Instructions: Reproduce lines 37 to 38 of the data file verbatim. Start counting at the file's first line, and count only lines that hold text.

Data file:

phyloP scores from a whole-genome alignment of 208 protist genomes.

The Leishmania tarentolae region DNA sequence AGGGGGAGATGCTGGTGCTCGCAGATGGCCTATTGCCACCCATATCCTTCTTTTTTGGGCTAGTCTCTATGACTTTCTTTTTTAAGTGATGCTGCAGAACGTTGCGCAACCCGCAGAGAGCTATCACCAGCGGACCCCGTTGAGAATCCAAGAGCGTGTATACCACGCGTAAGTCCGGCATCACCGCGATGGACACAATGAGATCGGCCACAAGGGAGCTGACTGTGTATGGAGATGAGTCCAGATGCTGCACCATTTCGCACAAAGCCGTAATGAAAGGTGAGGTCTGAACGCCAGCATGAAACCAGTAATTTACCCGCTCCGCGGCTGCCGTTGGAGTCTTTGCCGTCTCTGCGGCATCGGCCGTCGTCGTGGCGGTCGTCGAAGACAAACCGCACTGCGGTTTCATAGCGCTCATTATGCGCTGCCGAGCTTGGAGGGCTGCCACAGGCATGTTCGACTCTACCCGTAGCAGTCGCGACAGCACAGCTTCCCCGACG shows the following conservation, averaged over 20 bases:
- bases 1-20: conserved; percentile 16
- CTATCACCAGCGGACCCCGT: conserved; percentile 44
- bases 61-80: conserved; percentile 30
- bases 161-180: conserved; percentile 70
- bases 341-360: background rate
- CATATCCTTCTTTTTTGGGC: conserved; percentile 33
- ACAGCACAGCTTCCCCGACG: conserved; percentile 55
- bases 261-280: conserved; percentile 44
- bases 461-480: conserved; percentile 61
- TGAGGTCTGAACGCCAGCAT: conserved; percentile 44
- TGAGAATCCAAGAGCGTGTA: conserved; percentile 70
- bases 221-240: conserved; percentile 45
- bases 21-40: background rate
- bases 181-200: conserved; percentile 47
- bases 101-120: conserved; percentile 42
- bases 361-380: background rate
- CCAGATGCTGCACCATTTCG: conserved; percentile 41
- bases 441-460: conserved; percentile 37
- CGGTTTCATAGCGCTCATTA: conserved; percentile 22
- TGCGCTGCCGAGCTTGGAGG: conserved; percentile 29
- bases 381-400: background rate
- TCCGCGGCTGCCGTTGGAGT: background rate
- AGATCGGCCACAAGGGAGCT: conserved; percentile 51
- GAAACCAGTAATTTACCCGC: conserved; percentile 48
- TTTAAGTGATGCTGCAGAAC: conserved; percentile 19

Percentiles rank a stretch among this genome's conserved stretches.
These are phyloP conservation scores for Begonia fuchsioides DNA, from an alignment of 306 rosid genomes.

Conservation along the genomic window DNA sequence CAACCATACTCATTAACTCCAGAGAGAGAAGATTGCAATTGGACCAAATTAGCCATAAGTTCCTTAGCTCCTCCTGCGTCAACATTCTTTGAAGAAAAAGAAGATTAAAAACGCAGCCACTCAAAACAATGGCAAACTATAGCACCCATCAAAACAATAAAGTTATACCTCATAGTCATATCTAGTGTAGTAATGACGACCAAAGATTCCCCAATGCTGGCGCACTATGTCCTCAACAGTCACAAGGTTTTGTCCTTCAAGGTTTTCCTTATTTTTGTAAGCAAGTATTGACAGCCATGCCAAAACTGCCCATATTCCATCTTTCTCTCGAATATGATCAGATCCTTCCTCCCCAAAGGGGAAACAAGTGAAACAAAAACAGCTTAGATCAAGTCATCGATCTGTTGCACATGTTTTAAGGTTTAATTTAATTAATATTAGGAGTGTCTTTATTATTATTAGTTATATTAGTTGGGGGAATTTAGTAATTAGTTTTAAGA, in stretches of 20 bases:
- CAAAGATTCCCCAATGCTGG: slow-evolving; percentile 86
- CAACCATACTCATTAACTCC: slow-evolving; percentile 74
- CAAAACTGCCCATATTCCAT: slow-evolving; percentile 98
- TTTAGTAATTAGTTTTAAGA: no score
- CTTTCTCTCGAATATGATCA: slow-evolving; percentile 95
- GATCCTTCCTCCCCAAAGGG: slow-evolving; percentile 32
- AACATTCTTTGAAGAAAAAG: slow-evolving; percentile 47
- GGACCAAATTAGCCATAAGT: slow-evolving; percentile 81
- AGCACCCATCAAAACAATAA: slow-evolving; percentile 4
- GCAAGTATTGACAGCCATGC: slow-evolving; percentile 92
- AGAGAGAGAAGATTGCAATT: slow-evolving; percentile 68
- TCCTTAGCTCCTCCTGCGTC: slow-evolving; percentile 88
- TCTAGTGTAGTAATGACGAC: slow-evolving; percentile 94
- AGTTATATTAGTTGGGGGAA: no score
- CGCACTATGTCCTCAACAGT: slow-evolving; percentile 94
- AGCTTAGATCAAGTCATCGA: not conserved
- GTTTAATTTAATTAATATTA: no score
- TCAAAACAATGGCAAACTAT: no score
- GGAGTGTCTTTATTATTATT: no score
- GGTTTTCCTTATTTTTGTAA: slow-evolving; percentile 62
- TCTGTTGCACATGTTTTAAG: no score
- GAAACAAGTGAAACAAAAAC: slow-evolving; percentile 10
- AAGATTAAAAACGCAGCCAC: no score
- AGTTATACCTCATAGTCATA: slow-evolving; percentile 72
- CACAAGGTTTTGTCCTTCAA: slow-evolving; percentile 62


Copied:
- AACATTCTTTGAAGAAAAAG: slow-evolving; percentile 47
- GGACCAAATTAGCCATAAGT: slow-evolving; percentile 81